@EvanMulawski: I get that, but if you ever do, MAC address will come handy. =) –  Alix Axel Jun 14 '12 at 22:04
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2 Answers

Your concern, that "most of the UUID is useless and is wasting space" is inherent to the size of the data type. You will never be able to have as many entries in your database, as the theoretical limit of 16 bytes allows.

In fact, V1 UUID is much more fit than V4, if you use the UUID just as a table ID. Exactly, because it uses MAC-address and time stamp to ensure that there will never be any clashes. In Version 4 ID clashes are theoretically possible, although practically you don't need to worry too much about that :) You should use V4 UUID instead of V1 only if you need your UUID to be safe, i.e. if it is required, that they cannot be predicted by outsiders.

Also you should note, that composing for example 4x4 byte random values is not the same as creating a 16 byte random value. I would disadvise from implementing your own UUID::V4 routine.

If installed on your machine, you can make use of the php-uuid package.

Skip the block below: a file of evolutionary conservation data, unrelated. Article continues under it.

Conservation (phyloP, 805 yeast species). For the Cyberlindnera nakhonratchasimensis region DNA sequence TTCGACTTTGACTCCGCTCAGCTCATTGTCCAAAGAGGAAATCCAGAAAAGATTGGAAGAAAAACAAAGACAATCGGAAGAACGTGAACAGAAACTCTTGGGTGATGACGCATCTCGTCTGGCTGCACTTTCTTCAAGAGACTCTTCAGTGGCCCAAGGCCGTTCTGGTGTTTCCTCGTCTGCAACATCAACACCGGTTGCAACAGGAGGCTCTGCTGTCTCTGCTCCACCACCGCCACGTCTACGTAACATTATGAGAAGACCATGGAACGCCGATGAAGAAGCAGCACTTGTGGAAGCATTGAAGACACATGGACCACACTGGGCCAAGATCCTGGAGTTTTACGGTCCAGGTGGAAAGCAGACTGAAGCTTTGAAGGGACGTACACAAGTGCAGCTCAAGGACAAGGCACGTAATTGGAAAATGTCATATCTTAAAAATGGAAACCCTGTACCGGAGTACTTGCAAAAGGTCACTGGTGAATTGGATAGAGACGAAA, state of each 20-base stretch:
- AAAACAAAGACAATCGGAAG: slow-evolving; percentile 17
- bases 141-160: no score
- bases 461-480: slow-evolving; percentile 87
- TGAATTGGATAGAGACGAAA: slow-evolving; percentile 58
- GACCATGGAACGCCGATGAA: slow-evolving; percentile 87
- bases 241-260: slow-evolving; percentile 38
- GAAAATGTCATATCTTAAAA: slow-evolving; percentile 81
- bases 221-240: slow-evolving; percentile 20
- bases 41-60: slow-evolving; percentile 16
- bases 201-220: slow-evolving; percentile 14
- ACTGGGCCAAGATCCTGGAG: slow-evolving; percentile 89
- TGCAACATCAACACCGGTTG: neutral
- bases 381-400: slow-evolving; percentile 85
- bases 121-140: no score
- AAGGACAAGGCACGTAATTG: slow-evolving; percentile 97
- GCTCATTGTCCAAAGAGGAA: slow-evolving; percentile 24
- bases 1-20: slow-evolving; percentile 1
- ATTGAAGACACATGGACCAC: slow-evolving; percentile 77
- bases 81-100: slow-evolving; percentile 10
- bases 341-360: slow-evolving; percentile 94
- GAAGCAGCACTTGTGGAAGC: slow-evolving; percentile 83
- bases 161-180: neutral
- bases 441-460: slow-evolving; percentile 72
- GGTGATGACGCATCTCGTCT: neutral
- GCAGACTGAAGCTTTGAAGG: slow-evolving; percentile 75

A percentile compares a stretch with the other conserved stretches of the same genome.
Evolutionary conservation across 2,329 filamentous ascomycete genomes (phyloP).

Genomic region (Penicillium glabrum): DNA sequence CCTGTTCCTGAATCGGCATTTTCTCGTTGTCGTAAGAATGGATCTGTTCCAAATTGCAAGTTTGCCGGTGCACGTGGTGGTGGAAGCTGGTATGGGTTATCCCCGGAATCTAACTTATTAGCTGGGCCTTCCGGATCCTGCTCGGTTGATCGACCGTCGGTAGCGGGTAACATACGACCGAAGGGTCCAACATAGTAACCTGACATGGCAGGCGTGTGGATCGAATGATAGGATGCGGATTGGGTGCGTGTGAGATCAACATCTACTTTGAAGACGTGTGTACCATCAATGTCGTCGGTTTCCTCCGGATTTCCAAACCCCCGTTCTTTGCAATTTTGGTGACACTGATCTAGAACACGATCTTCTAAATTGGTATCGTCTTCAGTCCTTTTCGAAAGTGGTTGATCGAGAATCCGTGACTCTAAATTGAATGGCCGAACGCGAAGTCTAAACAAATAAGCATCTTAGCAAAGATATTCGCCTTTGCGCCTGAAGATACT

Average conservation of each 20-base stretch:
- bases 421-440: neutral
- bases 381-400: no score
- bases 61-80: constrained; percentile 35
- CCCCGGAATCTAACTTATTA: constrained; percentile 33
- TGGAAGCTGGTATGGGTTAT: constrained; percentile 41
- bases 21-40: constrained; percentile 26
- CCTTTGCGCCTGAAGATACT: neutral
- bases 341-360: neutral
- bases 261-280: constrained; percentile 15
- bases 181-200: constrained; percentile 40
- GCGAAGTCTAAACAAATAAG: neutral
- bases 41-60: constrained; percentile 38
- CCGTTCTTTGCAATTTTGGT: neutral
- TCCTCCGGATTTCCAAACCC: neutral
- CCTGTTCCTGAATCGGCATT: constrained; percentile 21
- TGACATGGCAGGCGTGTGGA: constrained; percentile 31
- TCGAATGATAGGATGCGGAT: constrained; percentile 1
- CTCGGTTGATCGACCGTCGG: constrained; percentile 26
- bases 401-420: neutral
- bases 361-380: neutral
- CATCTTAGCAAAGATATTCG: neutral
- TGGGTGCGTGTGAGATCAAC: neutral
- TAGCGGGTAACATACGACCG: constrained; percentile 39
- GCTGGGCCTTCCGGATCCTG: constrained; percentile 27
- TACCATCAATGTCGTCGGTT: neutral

An example code (which can be used in your application as is) can be found here: http://rommelsantor.com/clog/2012/02/23/generate-uuid-in-php/

Use it like this:

$uuid = uuid_create(1);

Users, that are are able to install packages on their Webserver, can install the required package, like: (here for ubuntu)

apt-get install php5-dev uuid-dev
pecl install uuid
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add comment

It's actually a fairly good idea to appreciate having the "similar parts". It will allow you to leverage the MAC address to be able to identify "which of my servers generated this UUID?"... which will be extremely helpful when migrating data between remote locations. You can even do "this is my test data" and "this is my production data" this way.

PHP has a large number of UUID-generator libraries.

Here's one PECL/PEAR thing (I never used it):


From the CakePHP framework:

http://api.cakephp.org/class/string#method-Stringuuid (cake 2.x) http://api13.cakephp.org/class/string#method-Stringuuid (cake 1.3)

Last generator option:

Consider using a Linux command-line uuid program, which would have the -v version control flag and related options, and using that to feed your database. It's sort of inefficient, but at least you won't have to write up your own generator functions.

http://linux.die.net/man/1/uuid - man page

(package uuid for Debian)

I noticed that for the namespace versions, you'll be generating lots of "long human names" to convert into uuids. As long as you don't have conflicts with those, it might be very sweet. For example, users registering with e-mail addresses... Get v5 uuid for that e-mail address... you'll always find that person! It seems to spit out the same UUID each time, and the UUID will represent the unique relationship bob@bob.com has with example.com, as a member.